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Questions and answers

Which investments are right for me? The real question is, who am I, and what do I want?

Questions and answers

dhanak हिंदी में भी पढ़ें read-in-hindi

Sometimes, even the most routine questions about investing come alive when wrapped up in an investor's personal circumstances. That's the main reason that I really enjoy doing live Q&As. It may be a question that, when written in a bland textual form will have a 'same old' air to it but in a conversation with some contextual details, it really comes alive for listeners.

Every Sunday evening, for half an hour, I'm on the "Market Mantra" of All India Radio, where viewers call in with their investing queries, and I answer on live radio. This has been going on for more than a decade, and I quite enjoy a format that is so different from writing articles and even being on TV. Over the years, through hundreds of shows and thousands of callers, I have become quite used to the kind of questions that come because after all, there are only so many things that investors can ask about investments. However, while the topics remain the same, the people change and that lends it great interest.

In the episode a couple of weeks ago, there was a call from someone running a small trading business in a traditional market in Delhi. My mental image of such a person would be that to him, 'investing' would mean gold and real estate, but that's an outdated idea now. People need and want actual financial services.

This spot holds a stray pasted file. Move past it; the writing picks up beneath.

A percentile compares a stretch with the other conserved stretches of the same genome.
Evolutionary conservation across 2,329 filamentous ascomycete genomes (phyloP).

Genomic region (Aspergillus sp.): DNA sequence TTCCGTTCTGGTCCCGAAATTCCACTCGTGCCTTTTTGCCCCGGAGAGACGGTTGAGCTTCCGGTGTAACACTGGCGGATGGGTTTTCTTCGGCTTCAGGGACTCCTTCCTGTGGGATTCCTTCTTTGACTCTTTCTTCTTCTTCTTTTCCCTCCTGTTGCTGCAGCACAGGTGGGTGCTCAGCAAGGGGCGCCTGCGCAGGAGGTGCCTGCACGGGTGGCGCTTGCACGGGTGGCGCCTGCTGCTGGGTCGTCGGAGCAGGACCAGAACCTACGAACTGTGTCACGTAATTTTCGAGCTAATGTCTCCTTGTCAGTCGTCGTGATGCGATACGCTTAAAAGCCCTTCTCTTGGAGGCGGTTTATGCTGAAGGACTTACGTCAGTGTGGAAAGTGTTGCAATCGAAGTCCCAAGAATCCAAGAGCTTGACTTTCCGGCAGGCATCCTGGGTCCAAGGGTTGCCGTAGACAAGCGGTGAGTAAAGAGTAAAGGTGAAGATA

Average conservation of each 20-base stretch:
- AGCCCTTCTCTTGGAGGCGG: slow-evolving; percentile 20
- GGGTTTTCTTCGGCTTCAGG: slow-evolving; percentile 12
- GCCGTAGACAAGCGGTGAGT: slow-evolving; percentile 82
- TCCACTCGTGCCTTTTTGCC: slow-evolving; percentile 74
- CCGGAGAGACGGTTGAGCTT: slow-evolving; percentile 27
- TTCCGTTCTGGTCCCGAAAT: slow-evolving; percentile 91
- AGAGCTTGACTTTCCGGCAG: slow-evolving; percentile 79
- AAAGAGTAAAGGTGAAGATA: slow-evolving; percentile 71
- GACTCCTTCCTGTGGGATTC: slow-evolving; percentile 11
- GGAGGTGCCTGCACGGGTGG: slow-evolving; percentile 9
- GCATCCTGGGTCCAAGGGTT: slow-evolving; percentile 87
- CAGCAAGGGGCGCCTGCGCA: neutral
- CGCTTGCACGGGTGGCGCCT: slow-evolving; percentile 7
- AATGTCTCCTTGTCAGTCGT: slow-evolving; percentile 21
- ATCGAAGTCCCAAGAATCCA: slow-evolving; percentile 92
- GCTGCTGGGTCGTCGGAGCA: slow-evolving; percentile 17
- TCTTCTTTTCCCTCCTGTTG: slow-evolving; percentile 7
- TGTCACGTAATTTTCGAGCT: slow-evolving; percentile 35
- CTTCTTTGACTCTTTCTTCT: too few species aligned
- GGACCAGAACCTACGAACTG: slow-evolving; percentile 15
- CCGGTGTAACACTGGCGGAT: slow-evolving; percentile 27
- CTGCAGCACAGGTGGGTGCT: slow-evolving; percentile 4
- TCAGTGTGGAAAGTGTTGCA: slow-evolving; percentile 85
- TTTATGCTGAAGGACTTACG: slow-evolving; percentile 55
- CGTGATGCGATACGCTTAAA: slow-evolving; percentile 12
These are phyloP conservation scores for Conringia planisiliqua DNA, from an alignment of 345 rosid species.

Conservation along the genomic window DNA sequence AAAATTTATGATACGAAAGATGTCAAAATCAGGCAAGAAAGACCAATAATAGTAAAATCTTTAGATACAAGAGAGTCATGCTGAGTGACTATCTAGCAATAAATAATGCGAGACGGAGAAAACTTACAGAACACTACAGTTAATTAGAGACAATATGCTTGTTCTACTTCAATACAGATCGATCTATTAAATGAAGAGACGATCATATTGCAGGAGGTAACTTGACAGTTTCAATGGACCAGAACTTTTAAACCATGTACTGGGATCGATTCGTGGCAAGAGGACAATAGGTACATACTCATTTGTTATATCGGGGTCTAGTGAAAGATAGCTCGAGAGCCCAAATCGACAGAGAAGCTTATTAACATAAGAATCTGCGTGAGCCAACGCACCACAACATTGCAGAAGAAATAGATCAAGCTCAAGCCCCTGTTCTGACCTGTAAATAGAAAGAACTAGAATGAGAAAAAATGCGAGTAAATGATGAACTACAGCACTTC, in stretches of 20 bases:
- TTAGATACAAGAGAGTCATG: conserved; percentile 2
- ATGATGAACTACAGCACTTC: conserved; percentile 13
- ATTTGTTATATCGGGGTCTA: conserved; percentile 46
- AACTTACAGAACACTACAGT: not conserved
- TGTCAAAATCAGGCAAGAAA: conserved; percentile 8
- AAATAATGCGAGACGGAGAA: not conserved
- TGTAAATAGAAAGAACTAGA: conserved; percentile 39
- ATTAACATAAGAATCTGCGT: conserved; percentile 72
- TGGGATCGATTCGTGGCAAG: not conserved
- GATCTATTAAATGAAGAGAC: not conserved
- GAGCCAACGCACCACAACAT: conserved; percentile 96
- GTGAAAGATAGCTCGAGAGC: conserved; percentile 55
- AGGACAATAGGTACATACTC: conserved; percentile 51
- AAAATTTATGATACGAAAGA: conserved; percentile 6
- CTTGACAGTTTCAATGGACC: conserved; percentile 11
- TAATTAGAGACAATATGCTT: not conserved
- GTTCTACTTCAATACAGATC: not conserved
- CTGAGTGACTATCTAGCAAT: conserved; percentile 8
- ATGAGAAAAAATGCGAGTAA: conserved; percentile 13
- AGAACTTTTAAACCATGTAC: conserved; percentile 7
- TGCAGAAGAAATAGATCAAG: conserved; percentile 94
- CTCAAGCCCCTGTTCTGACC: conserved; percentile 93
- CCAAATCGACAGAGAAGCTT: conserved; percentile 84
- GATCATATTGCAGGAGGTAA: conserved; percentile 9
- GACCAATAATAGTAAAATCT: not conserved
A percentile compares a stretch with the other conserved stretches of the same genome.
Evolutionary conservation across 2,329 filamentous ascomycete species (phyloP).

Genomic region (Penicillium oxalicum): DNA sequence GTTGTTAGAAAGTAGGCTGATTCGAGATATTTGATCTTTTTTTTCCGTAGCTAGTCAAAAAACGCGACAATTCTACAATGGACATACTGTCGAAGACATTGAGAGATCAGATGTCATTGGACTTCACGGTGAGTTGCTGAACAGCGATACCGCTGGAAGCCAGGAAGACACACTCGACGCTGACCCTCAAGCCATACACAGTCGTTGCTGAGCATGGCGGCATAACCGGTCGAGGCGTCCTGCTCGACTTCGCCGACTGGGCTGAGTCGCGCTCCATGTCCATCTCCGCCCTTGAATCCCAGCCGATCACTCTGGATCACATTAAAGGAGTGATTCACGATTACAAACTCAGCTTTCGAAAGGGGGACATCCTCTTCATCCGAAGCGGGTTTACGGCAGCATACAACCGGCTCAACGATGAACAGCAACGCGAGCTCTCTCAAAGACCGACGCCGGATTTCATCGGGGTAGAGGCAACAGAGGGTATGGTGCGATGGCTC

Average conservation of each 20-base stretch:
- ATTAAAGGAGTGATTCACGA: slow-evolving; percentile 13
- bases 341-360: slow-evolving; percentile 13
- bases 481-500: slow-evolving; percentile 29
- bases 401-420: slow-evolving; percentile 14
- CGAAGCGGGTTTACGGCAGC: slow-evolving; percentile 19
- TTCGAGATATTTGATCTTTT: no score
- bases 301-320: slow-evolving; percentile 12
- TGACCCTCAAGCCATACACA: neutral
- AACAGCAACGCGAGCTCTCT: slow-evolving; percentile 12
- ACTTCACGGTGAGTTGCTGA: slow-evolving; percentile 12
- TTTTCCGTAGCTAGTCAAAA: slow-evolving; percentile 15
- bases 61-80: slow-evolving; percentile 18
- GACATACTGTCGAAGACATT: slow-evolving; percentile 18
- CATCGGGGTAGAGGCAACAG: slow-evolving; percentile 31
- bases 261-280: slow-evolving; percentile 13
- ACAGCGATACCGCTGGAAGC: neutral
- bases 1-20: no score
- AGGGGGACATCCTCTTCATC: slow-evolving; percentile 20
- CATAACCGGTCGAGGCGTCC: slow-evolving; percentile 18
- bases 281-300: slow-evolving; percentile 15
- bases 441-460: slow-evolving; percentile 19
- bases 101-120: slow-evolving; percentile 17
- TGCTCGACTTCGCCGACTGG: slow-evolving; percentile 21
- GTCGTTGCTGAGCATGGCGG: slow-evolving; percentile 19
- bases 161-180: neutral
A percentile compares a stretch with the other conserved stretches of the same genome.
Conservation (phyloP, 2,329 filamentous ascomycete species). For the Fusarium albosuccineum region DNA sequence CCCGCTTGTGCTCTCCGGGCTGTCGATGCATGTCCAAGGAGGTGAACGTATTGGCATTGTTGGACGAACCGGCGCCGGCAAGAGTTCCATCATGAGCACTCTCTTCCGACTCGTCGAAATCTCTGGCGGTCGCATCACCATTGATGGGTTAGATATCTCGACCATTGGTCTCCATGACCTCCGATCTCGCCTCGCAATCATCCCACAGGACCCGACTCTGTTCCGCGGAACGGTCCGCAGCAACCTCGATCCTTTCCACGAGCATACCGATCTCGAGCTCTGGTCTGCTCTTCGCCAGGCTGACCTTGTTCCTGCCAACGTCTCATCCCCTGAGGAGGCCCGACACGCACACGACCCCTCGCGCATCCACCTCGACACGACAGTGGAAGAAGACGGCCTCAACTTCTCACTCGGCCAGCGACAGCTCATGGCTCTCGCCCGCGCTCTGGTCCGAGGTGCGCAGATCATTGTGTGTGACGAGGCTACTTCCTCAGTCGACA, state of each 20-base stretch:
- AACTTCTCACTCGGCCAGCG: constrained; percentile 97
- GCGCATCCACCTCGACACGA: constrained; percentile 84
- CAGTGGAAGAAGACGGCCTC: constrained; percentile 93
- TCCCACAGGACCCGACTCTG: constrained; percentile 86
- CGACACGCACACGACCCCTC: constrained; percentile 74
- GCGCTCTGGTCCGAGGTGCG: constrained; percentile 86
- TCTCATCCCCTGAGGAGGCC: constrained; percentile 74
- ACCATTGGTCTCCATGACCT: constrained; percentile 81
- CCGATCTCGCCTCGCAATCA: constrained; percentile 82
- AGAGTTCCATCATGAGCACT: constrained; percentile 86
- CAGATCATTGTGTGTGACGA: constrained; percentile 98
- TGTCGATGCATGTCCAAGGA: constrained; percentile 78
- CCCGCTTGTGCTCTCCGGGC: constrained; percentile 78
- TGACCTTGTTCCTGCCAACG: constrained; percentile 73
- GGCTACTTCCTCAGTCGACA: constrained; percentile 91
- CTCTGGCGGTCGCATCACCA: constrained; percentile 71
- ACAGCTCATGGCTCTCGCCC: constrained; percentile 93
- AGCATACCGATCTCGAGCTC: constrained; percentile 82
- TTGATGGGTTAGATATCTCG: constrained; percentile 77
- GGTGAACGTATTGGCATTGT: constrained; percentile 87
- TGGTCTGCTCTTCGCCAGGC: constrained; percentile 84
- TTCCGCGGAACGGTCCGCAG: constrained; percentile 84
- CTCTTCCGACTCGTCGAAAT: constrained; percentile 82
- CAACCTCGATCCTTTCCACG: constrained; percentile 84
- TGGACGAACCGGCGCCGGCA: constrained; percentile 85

My caller's problem is that he wants to invest some money, and he has two friends (or acquaintances) who are offering him investing advice. There's a bank manager who has explained that fixed deposits are the best option, while someone else who deals in mutual funds has explained that mutual funds are the best option. Of course, nowadays, one has to be thankful that my friend did not run into someone who was into crypto!

Anyhow, this is typical of savings and investment choices and, unfortunately, quite a difficult problem to solve. Everyone who sells something has their own story and product to sell, and they will say that is the correct choice to make. It would be an easy thing to do if they were all wrong, but actually, at least one of them will be right. In fact, in many cases, including this one, they will all be a little bit right. However, that makes the problem worse. The only way to make the right choices when you save, invest and insure yourself is to educate yourself independently and make your decisions without having to depend on what a salesperson is telling you.

The starting point of the problem is the belief that the primary point of investing is to know about investments. You can see this all over in the online Q&A. There are savers who think that investing is about investments, and there are those that think investments are about themselves. I'll give a pair of contrasting examples to demonstrate what I'm talking about. Here's one question (a real one): 'Is it advisable to invest in mid-cap and small-cap mutual funds at the current situation of the stock market?' Sounds like a perfectly reasonable question. However, contrast it with this question: 'I am 40 years old but haven't started saving for retirement, apart from the EPF deduction. When I retire, I will need Rs 75,000 a month....', and then there were personal details that I'll omit here.

The moment you read my second example, you'll immediately realise that the first question is completely misguided - in fact, it's not a question at all but an invitation for someone to sell something. The first questioner thinks investing decisions are to be based on what's happening in the outside world while the second one sees saving and investing as a way to find solutions to the problems of one's own life.

Fixed deposits could be right for you, or mutual funds of one sort or another could be right for you, maybe directly investing in stocks could be right for you. No one else knows. We all have to do a little bit of work to find out what the right question actually is.

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